Sons are meant to be as great as their fathers, and such is the legacy that Jose Manuel ‘Chel’ Icasiano Diokno seeks to uphold. As one of today’s top human rights lawyers in the Philippines, Diokno followed in his father’s footsteps. The son of the late Senator Jose W. Diokno, the first Chairperson of the Presidential Committee on Human Rights, predecessor to what is now the Commission on Human Rights (CHR), and the founder of Free Legal Assistance Group (FLAG) during the Martial Law Era, the younger Diokno currently serves as the chairman of FLAG, which continues its work for the protection of human rights and civil liberties. Diokno graduated from the University of the Philippines Diliman before studying law at the Northern Illinois University from 1983 to 1986. He was a member of the Presidential Human Rights Committee during the term of President Fidel V. Ramos. Diokno was also a member of the Committee on Human Rights and Due Process of the Integrated Bar of the Philippines (IBP) in the 1990s, and is currently the Presidential Adviser on Human Rights of the IBP. Diokno became the founding dean of the De La Salle University College of Law in 2010. Wishing to serve his country further, Diokno filed his candidacy for senator in the 2019 general elections as he continues to make justice and human rights his main advocacy.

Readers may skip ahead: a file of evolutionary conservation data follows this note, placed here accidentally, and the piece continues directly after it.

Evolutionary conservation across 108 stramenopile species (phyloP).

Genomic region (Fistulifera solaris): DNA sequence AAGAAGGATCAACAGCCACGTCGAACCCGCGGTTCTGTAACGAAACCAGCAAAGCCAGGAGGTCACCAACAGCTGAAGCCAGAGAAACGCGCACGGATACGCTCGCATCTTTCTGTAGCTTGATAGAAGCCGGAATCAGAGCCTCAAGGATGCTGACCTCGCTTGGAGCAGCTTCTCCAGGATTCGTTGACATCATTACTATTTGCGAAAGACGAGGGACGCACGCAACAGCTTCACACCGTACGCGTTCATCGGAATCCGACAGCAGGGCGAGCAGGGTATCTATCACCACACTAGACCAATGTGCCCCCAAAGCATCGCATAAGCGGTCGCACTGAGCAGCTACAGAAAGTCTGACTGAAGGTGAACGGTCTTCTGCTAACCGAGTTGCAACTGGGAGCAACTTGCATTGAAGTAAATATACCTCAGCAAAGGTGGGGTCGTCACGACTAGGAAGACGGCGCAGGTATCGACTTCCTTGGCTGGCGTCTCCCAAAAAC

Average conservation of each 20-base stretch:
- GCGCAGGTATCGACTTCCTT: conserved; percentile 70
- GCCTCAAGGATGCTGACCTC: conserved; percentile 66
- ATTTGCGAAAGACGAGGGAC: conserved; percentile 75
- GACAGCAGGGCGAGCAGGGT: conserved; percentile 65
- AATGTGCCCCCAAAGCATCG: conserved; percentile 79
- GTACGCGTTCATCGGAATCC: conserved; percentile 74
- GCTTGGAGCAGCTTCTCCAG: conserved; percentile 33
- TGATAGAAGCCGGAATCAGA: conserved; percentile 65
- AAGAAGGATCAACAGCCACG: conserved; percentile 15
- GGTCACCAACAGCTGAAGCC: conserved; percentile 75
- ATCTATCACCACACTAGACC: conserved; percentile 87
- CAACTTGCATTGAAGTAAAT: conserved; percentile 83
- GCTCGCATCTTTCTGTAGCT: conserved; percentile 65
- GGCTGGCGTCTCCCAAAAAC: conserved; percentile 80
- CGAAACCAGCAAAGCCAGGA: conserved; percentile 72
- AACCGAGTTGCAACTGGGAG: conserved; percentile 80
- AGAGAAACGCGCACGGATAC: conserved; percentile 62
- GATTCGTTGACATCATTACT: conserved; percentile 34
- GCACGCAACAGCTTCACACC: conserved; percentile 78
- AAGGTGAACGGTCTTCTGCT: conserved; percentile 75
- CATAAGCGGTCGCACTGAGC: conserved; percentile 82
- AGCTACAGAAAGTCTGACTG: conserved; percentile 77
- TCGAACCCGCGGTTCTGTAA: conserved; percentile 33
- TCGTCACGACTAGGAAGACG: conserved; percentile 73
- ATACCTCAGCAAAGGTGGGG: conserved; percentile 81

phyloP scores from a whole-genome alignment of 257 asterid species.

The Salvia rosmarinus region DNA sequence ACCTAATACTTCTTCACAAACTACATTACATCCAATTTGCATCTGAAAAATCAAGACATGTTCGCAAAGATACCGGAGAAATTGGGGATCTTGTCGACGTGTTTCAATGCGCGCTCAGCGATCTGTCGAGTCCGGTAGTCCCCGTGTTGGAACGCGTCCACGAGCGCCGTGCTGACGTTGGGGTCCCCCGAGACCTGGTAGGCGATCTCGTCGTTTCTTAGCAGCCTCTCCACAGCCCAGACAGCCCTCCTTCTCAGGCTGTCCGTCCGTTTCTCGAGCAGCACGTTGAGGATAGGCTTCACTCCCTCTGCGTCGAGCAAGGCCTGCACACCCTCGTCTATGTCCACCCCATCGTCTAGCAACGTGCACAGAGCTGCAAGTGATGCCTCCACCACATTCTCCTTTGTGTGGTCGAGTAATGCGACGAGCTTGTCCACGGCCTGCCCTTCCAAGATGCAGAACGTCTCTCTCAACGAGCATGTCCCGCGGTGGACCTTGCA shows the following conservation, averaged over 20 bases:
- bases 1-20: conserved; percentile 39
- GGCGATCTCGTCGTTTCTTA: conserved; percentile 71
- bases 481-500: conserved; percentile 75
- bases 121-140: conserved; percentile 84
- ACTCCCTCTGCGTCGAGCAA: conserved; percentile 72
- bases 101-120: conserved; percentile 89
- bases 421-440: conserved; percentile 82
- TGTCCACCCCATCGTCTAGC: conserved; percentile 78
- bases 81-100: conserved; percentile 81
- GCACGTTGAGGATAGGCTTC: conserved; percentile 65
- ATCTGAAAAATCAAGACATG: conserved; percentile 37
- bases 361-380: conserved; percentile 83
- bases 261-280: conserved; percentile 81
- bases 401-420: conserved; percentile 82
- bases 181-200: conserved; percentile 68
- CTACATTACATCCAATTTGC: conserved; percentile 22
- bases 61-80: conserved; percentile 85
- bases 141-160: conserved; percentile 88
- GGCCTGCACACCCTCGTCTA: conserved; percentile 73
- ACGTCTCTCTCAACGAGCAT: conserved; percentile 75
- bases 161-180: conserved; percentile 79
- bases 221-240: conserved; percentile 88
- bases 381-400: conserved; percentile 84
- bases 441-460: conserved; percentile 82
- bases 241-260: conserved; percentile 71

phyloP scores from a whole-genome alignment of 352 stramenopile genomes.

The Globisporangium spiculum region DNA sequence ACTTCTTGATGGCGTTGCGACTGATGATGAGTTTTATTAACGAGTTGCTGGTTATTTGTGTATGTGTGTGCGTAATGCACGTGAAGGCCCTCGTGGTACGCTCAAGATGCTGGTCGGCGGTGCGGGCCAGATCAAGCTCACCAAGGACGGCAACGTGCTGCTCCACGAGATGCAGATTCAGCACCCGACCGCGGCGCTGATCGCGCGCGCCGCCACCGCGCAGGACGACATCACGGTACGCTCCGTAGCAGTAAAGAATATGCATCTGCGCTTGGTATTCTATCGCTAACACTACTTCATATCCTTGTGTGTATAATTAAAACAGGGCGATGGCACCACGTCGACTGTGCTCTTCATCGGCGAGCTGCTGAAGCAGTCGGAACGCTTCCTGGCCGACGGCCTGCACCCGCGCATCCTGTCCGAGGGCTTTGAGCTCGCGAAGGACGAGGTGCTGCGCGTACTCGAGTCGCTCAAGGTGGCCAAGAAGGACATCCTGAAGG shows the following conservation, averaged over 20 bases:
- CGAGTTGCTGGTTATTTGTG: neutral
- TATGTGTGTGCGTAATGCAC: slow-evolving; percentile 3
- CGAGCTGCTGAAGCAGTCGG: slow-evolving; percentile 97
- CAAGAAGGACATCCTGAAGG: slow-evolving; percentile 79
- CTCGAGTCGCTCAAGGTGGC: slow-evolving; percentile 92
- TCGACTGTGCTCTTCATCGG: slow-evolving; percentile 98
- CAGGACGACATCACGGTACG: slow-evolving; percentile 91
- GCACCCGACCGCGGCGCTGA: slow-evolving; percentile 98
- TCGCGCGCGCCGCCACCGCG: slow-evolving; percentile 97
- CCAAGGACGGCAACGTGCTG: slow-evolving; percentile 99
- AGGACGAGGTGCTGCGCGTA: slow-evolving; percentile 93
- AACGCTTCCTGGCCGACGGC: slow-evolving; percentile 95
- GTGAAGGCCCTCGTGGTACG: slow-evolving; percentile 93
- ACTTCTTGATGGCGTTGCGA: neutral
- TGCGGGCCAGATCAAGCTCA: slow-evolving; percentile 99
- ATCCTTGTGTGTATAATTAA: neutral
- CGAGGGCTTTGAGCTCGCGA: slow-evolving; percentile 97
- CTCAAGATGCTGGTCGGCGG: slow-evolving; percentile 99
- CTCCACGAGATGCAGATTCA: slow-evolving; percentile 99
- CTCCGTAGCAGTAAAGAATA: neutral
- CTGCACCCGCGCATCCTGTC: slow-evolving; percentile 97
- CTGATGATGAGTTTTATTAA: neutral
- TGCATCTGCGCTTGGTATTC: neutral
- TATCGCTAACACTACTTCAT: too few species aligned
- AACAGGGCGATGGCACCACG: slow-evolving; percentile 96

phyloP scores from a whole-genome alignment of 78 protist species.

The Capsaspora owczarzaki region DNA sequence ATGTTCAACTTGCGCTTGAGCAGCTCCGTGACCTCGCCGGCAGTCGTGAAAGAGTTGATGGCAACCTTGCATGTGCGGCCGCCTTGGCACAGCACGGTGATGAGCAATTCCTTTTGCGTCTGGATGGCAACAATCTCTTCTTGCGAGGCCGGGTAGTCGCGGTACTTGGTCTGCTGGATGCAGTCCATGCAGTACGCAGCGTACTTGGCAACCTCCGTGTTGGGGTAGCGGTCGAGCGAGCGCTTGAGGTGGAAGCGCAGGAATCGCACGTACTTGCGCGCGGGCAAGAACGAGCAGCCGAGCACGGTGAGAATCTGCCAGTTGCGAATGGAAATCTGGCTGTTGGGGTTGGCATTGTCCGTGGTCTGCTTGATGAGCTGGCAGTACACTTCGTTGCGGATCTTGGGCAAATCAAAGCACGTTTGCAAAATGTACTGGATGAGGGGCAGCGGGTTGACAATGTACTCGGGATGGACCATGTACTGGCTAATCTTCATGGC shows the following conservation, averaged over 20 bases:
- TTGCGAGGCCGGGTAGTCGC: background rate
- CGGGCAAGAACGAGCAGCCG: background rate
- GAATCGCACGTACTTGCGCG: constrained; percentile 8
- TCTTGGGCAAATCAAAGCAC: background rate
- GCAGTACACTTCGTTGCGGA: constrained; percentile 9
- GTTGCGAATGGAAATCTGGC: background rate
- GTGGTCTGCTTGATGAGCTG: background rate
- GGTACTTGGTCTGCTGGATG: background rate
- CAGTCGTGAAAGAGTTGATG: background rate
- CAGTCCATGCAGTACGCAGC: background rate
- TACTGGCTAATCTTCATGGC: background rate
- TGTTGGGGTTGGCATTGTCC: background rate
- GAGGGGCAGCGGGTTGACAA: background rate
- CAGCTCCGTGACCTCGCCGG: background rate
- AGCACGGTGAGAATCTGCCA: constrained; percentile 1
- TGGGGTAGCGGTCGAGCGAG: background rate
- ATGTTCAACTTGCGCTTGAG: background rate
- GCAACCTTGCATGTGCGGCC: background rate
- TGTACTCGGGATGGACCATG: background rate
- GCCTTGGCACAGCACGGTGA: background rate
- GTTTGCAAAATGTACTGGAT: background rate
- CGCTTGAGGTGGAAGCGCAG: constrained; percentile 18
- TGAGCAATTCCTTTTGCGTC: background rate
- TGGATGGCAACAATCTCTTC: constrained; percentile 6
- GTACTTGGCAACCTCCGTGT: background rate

I believe it is time we talk about justice and make it part of the priority of government.
I cannot imagine my children growing up in a country where there is no accountability, where we do not address criminality or corruption. The word we use is ‘impunity,’ and it is about time that justice be a core issue.
1. Of the many problems that plague our country today, which will be your priority?
My priority is really justice, and it has many faces—justice from the courts, environmental justice, gender justice, social justice, cultural justice (the rights of indigenous peoples), and economic justice. The problem is that our justice system is in a very bad condition, and our politicians are not talking about it. They don’t want to talk about justice because justice is about accountability, and maybe they are afraid of being held accountable.